Enemy Earth: Book One: Part Six
Credits: Cavan Scott (script), Luke Horsman (art), Annie Parkhouse (letters)

Michael Mazzacane: The trek across the “Enemy Earth” continues and like most road trips after the initial excitement of getting on the road it turns into a monotonous exercise that is measured in “our we there yets?” This road trip isn’t entirely normal, but writer Cavan Scott takes the opening pages to lean into the quieter side of road trips and use it as a moment of introspection for Zoe as she thinks about the initial days of the outbreak. The characterization of Zoe’s memories isn’t new but continues to effectively paint them as a traumatized individual that is being pushed outside of their norms.

Luke Horsman creates a good contrast in the opening pages between the quietness of driving across the country with the hectic memories. The dynamic panels of grandma driving the van away from Mothra are all at angles compared to the flat paneling of the first page.

Past and present merge in the third page in a slightly confused way. Page three features two artistic decisions that don’t mesh. There is the coloration in three of the panels that has this light mask on it that clouds the images. Horsman varies the panel borders between hard edges and warping lines. In the abstract these decisions make sense, except those panels don’t line up as being entirely in the past or present. Instead, Horsman splits past and present in upper and lower portions of the page works, which again works but with the previously mentioned features makes everything blurry in a bad way. These formal rough patches create some unfortunate friction for the story the creative team are telling as Zoe looks back and realizes what was really going on in the chaos.

All of this chaos helps to make a cliffhanger, the sudden appearance of more people effective because it is sudden and in a moment of relative calm. “Enemy Earth” hits a few rough patches, but is overall still on a strong path forward as the series straddles “Lone Wolf and Cub”, The Road, and YA fiction. It’s a strange brew but interesting.

Hershey: The Cold in the Bones: Book One, Part Six
Credits: Rob Williams (script), Simon Fraser (art), Simon Bowland (letters)

Brian Salvatore: Due to the five page format of 2000 AD, there are always going to be strips that feel like they’re shoving at least ten pages of story into five, and then those that feel like they’re stretching two pages into five. This installment of ‘The Cold in the Bones’ is the latter, but only because it is almost entirely made up of an action sequence that, while quite affecting, doesn’t exactly have a lot of story packed into it.

Simon Fraser does a fantastic job laying the action out in a way that is chaotic, but still readable. There are no Michael Bay-style tumbles that leave the reader disoriented; instead, Fraser keeps the action clear, but by changing the focus of the panels, keeps the battle feeling like it is both unpredictable and also deadly. Most of the characters we’ve met already – and most importantly our good, good doggo – survive, but there are casualties on both sides of the battle.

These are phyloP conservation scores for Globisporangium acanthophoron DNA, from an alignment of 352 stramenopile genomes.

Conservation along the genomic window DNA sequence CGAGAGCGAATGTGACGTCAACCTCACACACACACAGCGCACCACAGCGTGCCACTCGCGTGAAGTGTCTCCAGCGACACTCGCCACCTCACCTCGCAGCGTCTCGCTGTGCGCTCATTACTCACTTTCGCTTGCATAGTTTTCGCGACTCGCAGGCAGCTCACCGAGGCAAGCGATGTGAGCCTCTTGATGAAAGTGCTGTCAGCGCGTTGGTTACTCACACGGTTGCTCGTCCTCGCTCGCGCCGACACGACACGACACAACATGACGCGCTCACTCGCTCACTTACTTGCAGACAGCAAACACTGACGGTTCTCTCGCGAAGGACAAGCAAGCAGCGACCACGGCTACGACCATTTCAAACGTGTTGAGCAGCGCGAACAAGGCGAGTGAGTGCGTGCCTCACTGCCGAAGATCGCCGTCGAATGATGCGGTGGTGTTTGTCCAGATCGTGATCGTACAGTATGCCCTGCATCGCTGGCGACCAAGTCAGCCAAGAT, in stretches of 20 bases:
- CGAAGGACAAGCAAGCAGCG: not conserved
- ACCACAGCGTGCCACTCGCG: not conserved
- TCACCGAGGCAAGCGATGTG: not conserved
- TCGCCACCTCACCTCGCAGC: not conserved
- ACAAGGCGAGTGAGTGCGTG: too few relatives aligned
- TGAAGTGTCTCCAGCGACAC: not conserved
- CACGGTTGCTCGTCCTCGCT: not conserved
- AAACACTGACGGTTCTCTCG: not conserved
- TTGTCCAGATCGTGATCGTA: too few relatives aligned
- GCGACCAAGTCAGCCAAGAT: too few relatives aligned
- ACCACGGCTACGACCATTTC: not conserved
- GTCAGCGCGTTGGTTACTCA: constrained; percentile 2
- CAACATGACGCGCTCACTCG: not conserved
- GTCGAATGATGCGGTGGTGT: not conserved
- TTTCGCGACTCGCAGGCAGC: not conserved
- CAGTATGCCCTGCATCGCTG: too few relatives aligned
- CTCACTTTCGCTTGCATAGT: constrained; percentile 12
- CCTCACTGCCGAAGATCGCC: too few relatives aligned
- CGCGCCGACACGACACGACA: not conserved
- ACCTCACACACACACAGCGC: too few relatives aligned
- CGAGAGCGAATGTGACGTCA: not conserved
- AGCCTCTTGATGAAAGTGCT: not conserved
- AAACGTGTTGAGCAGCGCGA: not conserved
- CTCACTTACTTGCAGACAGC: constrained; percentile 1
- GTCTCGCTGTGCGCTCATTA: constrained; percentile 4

Rob Williams is writing Hershey like the grizzled veteran she is, but adds a little more ‘no fucks left to give’ than you usually see a Judge offering. Her declining health is clearly the reason for that, but instead of writing her afraid, Williams is writing her as fearless. It allows the character to do things that may feel slightly outside of the standard deviation, but not outside the realm of possibility. It’s a really well played balance, and between the wild card nature of Hershey and Fraser’s art, which does well with giving the reader plenty of space, the story is unfolding in a fun way that has some gravity to it.

//TAGS | Multiver-City One

Brian Salvatore

Brian Salvatore is an editor, podcaster, reviewer, writer at large, and general task master at Multiversity. When not writing, he can be found playing music, hanging out with his kids, or playing music with his kids. He also has a dog named Lola, a rowboat, and once met Jimmy Carter. Feel free to email him about good beer, the New York Mets, or the best way to make Chicken Parmagiana (add a thin slice of prosciutto under the cheese).


Christopher Egan

Chris lives in New Jersey with his wife, daughter, two cats, and ever-growing comic book and film collection. He is an occasional guest on various podcasts, writes movie reviews on his own time, and enjoys trying new foods. He can be found on Instagram. if you want to see pictures of all that and more!


Greg Lincoln


Michael Mazzacane

Your Friendly Neighborhood Media & Cultural Studies-Man Twitter


Matthew Blair

Matthew Blair hails from Portland, Oregon by way of Attleboro, Massachusetts. He loves everything comic related, and will talk about it for hours if asked. He also writes a web comic about a family of super villains which can be found here: https://tapas.io/series/The-Secret-Lives-of-Villains